Many Texans have not had to face a deadly hurricane.

Yet Texans from all across the state appreciate how well hurricanes are spotted and warned about by experts.

I was lucky enough to see a real hurricane up-close in Port Lavaca when I was seven years old.

My mother drove my brother and me to Victoria while the storm approached.

Dad helped others to stay in the strongest buildings at Port Lavaca.

After dark, we and the hurricane reached Victoria. We stayed with friends, the Scherlens.

Suddenly shouting warnings, the excited adults discovered the only two-story on that street had blown up and away from the storm. The residents, just across the street, managed to escape without anyone being injured, because no one was on the top floor.

This proved it was a long night in Victoria. Incredibly, no one was injured in our neighborhood after the wooden top floor and all its shingles were blown completely away and never seen by us again. We were stunned that the flying pieces of the upper part of the house did not injure anyone.

And to this day, I never have come that close to being hit by a hurricane as strong as that one was.

Years later, in fact this month, I found the book Texas Weather, by George W. Bomar, and read the highest sustained winds in a hurricane, 145 miles an hour, were at Matagorda and Port Lavaca in September 1961. There was another years later at Port Lavaca, but not the one my father was in after we got out of town in 1940.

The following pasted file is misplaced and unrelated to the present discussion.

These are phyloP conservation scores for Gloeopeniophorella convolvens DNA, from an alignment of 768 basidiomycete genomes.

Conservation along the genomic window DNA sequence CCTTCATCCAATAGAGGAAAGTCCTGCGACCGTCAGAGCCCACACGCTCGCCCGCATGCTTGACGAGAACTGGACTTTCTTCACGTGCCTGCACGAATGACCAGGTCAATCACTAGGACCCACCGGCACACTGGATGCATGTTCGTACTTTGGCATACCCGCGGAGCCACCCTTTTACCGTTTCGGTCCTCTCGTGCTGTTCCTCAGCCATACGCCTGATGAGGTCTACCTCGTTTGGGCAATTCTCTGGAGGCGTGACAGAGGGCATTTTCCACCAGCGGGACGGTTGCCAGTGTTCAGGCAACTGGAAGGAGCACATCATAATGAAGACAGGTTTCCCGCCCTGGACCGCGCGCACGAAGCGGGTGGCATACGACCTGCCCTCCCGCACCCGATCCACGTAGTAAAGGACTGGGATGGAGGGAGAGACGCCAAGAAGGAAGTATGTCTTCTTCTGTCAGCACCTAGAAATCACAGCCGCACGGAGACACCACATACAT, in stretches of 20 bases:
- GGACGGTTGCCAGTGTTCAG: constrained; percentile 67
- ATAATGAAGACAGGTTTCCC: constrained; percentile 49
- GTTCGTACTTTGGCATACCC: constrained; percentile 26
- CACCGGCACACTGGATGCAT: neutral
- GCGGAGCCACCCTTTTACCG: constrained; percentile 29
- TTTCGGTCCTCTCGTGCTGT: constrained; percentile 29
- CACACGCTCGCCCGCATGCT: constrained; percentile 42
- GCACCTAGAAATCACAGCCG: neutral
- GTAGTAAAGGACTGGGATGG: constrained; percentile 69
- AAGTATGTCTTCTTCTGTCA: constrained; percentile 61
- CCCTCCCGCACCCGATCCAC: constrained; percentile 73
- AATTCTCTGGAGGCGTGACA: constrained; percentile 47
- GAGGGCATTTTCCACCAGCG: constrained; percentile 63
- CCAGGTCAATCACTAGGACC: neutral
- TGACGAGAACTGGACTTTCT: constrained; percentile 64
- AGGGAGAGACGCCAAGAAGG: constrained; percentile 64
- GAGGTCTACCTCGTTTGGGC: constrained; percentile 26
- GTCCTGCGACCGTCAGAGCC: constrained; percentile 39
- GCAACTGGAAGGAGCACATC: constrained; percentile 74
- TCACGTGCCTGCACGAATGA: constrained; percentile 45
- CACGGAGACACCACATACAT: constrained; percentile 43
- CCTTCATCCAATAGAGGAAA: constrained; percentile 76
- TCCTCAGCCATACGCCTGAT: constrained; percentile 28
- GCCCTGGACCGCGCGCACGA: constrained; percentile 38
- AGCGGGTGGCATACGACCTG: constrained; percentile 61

No hurricane ever generated as much rainfall or as many tornadoes as Hurricane Beulah, the third largest hurricane in Texas weather history.

Beulah dumped torrential rains of 10 inches or more on a vast area of South Texas from San Antonio south to the Rio Grande and to the Gulf of Mexico. There were more than 100 tornadoes but few people were killed because most were well-prepared for it.

The second edition of Texas Weather is in the McAllen Public Library and is where you can find most of what you need to know about hurricanes.

A second book, That Terrible Texas Weather, is among one of the other hurricane stories that are found in nearly all libraries.

Some of the stories are hard to take, especially how many people died at Galveston, estimated between 5,000 to 8,000 on Sept. 8, 1900. Most people now realize the higher number was correct.

Nearly all people now will obey when someone tells them a great hurricane is coming. They laughed at it before people understood what had happened at Galveston all those years ago.

Texas probably does better than any state in the country at preparing for hurricanes and the other natural disasters.

Newcomers to the Valley, as well as people who never heard about the deadliness of hurricanes and tornadoes, should try to remember before they go to the beach someday when they don't know one of those natural disasters is coming soon.

The stories of the problems, especially the disaster at Galveston more than a century ago, should be read by everybody, especially children or old folks who think they know it all already.

For heavy reading that will chill you, but maybe will save your life some day, is worth reading before you take a chance you shouldn't. If you enjoy seeing hurricanes, stick around in the Valley, because it is one of the best places to come in all the United States to find one. Just be careful where you go when the water is over your head.

You can find more information about hurricanes, preparation checklists and a hurricane tracking map on our website, yourvalleyvoice.com.